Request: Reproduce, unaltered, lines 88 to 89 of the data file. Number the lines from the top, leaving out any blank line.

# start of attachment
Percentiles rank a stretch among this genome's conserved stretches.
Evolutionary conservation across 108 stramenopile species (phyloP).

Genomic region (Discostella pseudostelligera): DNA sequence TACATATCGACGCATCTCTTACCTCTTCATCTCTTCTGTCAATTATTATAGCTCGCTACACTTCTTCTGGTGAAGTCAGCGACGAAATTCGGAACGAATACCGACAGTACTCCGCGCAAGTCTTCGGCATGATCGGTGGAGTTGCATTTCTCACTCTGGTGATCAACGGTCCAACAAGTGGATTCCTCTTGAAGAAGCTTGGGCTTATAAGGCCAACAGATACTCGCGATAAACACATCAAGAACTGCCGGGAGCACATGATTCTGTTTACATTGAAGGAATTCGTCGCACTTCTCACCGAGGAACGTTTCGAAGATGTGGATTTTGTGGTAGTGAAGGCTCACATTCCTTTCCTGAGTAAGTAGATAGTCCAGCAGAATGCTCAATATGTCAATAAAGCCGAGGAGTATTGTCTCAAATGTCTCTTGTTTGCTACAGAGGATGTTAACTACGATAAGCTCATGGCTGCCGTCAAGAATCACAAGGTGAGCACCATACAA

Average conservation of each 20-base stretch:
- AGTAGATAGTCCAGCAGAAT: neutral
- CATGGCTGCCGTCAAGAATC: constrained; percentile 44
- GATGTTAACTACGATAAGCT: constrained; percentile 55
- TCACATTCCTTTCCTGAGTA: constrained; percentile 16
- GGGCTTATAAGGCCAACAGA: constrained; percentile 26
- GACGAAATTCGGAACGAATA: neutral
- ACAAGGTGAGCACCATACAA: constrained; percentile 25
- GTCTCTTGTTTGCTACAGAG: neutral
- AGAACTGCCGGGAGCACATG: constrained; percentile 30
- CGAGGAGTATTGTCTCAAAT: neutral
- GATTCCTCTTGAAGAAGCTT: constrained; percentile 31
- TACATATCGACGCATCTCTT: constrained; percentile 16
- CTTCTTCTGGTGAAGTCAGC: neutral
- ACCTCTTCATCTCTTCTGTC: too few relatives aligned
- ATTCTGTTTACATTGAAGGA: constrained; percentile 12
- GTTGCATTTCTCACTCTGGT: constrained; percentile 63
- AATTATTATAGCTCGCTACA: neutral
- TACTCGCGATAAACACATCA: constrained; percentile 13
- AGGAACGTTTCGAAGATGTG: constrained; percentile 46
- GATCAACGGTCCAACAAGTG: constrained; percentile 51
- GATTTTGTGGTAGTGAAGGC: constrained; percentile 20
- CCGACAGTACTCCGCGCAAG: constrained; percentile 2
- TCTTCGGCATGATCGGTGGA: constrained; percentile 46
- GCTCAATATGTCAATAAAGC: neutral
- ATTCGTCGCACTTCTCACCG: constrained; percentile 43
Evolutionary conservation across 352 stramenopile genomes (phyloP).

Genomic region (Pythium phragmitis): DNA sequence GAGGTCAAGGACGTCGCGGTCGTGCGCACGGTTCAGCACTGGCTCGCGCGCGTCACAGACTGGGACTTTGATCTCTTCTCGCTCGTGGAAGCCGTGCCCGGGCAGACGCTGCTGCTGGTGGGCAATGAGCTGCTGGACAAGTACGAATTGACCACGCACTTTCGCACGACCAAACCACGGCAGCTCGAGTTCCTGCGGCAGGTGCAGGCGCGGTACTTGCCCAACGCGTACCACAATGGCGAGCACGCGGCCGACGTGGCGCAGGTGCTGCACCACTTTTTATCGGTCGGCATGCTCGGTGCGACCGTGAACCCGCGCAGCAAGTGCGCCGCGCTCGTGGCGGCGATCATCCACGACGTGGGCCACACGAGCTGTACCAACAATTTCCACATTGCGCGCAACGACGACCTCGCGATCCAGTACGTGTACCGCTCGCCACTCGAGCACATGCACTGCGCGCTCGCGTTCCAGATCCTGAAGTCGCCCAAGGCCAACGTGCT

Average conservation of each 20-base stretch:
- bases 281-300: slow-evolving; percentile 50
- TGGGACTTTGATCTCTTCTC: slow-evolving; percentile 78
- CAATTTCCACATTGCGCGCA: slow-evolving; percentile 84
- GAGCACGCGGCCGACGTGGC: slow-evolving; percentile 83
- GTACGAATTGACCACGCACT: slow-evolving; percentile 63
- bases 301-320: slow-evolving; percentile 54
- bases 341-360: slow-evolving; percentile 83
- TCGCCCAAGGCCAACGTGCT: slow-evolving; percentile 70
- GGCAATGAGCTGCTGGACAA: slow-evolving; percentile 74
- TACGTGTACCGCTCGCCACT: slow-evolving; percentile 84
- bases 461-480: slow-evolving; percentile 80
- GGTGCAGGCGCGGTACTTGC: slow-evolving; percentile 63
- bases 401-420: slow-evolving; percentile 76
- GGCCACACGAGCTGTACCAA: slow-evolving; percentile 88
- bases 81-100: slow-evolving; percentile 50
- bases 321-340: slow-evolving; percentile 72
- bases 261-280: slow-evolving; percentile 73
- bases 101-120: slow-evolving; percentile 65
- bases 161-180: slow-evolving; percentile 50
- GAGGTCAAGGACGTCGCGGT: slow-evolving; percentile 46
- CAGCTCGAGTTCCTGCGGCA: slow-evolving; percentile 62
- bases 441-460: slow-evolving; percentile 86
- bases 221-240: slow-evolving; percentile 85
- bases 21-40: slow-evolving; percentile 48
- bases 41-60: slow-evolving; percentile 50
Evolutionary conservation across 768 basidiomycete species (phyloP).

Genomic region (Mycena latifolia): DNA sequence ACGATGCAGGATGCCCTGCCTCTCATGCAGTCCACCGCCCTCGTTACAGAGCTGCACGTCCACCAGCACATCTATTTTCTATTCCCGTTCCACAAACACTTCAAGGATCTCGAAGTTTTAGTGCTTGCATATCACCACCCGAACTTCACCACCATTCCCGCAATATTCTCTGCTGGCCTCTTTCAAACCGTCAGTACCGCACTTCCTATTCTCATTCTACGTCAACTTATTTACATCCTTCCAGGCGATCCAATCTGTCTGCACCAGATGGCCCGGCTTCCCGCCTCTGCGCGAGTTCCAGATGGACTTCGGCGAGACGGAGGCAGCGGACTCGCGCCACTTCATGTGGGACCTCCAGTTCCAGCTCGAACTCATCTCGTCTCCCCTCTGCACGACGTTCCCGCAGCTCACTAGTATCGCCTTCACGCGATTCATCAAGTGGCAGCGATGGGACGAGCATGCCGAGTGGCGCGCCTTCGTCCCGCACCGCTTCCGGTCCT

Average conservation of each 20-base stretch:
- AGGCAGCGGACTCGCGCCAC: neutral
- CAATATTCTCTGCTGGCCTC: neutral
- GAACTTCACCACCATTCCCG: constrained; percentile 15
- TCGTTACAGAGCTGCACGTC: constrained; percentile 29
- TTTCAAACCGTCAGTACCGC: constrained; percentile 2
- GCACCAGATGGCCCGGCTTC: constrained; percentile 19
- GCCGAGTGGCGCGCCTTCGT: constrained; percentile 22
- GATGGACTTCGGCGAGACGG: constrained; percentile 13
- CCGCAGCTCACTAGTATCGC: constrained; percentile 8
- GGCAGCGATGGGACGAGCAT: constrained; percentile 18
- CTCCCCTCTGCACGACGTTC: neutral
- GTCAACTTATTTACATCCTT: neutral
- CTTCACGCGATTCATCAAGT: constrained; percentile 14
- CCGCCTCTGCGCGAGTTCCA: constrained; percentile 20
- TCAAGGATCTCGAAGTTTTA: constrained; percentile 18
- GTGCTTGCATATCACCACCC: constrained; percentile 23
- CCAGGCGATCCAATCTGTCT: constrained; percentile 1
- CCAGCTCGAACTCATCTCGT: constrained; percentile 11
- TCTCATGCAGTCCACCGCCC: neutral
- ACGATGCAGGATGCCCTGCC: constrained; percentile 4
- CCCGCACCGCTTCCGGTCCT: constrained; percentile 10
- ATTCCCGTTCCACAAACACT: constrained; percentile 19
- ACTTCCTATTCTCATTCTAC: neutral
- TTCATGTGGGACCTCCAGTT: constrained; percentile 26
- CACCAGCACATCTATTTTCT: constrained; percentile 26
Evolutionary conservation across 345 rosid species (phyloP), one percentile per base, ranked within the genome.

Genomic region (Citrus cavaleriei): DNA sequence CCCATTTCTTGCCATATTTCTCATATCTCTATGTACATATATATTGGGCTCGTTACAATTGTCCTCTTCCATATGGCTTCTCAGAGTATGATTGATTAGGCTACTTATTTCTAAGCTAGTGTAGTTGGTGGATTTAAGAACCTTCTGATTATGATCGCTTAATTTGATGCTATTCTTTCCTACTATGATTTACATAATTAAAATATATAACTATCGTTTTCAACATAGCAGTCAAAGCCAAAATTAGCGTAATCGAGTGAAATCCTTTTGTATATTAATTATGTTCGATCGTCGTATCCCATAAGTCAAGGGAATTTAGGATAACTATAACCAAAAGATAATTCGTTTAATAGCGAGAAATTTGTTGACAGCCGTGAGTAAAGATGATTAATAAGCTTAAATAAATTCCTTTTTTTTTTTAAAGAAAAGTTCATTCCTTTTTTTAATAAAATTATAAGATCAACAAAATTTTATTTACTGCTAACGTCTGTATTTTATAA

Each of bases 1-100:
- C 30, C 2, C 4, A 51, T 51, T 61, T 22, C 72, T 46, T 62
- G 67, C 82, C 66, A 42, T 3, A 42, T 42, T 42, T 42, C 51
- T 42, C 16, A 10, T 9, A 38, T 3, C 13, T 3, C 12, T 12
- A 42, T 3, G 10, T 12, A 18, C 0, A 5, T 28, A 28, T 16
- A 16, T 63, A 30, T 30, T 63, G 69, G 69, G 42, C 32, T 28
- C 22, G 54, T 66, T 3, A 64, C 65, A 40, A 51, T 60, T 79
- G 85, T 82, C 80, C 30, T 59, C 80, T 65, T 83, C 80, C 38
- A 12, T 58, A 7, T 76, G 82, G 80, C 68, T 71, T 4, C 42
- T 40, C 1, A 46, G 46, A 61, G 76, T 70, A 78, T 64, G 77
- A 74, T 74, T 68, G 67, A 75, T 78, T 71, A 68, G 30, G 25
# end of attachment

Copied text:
Each of bases 1-100:
- C 30, C 2, C 4, A 51, T 51, T 61, T 22, C 72, T 46, T 62